Her social skills (which had always been a struggle) took a nose dive, she had a sudden spike in horrific temper tantrums, she had trouble at school and needed constant discipline at home. She had a lot of stomach aches. Nine months later she began to be plagued by joint pain and headaches. In September of 2010 Naomi was diagnosed with Celiac disease and we pulled all gluten from her diet. We also pulled dairy in the hopes that it would help as well. Naomi improved in many ways after these changes: the stomach aches lessened and her energy rebounded. But in many ways she grew worse.
The tantrums grew so severe that dealing with the hour-long fits of rage multiple times a day nearly consumed us. She would scream with such force that she burst tiny blood vessels in her face, she would spit and foam at the mouth, she would break items--all this even though we had never, ever, given into a tantrum in her life. We consistently and firmly disciplined the behavior, but it did no good. Her first grade teacher was at a loss. Naomi was brilliantly smart and enrolled in their high-achievment classes, but she refused to participate. She caused disruptions in the classroom by constantly kicking her legs into desks while she worked, not cooperating with transitions between subjects, and even physically fighting with other kids. Matt and I were told that we might have to sign a release for Naomi to be physically restrained if she posed a danger to herself or others.
I felt like we were losing her. She had two completely opposite sides to her: the very sweet, very bright, very eager to please side--which we were seeing less and less of; and the other scary girl who would suddenly take over her body and seemingly cause behaviors beyond her control. When the scary child would finally fade away I would find myself staring into the face of a six year old girl with dark circles under her eyes, bright reds specks from burst blood vessels all over her face, and eyes full of weariness and remorse. She never could remember much of what had happened, only that she hated it as much as we did, but she was powerless to stop it.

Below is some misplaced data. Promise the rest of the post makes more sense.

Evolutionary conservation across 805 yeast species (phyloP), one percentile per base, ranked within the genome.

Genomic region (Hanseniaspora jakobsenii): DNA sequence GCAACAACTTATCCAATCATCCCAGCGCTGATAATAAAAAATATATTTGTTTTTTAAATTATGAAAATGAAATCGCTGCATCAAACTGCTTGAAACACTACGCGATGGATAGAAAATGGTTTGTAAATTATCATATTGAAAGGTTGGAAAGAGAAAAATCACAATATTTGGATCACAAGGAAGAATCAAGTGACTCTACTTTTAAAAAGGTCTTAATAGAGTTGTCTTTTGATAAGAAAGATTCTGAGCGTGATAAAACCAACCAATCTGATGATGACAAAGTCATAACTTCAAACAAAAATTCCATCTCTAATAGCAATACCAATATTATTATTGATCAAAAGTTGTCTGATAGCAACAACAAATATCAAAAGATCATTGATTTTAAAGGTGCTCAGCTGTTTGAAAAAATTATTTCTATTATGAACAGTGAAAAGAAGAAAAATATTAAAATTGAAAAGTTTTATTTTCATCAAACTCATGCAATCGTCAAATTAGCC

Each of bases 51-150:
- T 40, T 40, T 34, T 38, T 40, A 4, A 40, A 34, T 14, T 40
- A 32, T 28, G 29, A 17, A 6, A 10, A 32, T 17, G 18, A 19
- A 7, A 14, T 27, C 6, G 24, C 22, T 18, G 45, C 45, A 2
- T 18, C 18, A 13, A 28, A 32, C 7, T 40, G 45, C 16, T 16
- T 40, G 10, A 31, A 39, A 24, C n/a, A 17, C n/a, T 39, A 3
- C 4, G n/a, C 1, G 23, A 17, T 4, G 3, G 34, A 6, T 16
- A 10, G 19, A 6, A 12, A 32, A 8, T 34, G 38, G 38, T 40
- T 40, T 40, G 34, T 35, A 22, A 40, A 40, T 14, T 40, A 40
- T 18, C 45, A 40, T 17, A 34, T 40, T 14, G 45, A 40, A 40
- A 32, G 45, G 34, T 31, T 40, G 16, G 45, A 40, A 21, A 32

In January of 2011 when we moved into our own house, we pulled Naomi from public school and began to homeschool her. This was an incredible relief to Naomi and brought much behavior improvement, but the joint pains and headaches became nearly debilitating. She cried daily in pain, avoided the stairs, avoided active play, and buried herself in books. In May 2011 her formerly benign heart murmur worsened and her mitral valve began leaking. What I didn't know then was that Naomi showed many signs of chronic inflammation. But I did finally draw the connection between birthday parties and an intense worsening of all of Naomi's symptoms. The cakes were already gluten and dairy free, so I pinpointed the culprit as the huge amounts of food dyes in the frosting. When we pulled all food dyes from Naomi's diet (strawberry Nesquick and "fruit" snacks were two big sources) the headaches and joint pain disappeared almost completely within two days. It felt like a miracle. But even more miraculously the temper tantrums vanished as well.
Within two days of pulling food dyes our daughter returned to us: attentive, affectionate, eager to please. Two years later I can still affirm: if we keep her diet free of gluten, dairy, food dyes (and other foods with high phenol content), and most preservatives, she remains a "healthy" eight-year-old girl. And if she accidentally gets a dose of any of these things, we can tell almost immediately.
Now here is more wonderful news for Naomi, just in from the cardiologist this morning: remember that heart valve that had begun leaking? It's not leaking anymore! He can't say why it started leaking. "The leaflets of the valves look normal," he had told me. And he can't say why it stopped leaking, just that it's good news and we don't need to see him anymore. I think I can tell you why though: chronic inflammation can cause heart valve damage, and resolving that inflammation can allow the valve to heal. Here's a link to a Wall Street Journal article that is a great read on this subject.
Do you know other parents who are struggling with children who have chronic pain and wild tantrums? Tell them that diet changes can help. Many parents of children with ADHD, Autism, and other psychiatric diagnoses swear that diet changes resolve symptoms. Lastly, if you see a child throwing wild, out of control tantrums in public, who is far beyond the normal age for tantrums, please don't assume you are witnessing the results of bad parenting. Sadly, it is more and more common now for children to have physiological, neurological breakdowns due to food toxicity, and it is safest for you to assume you are witnessing this kind of meltdown. Be informed, be part of the solution. Kids are what they eat. Some just show us in a more obvious way.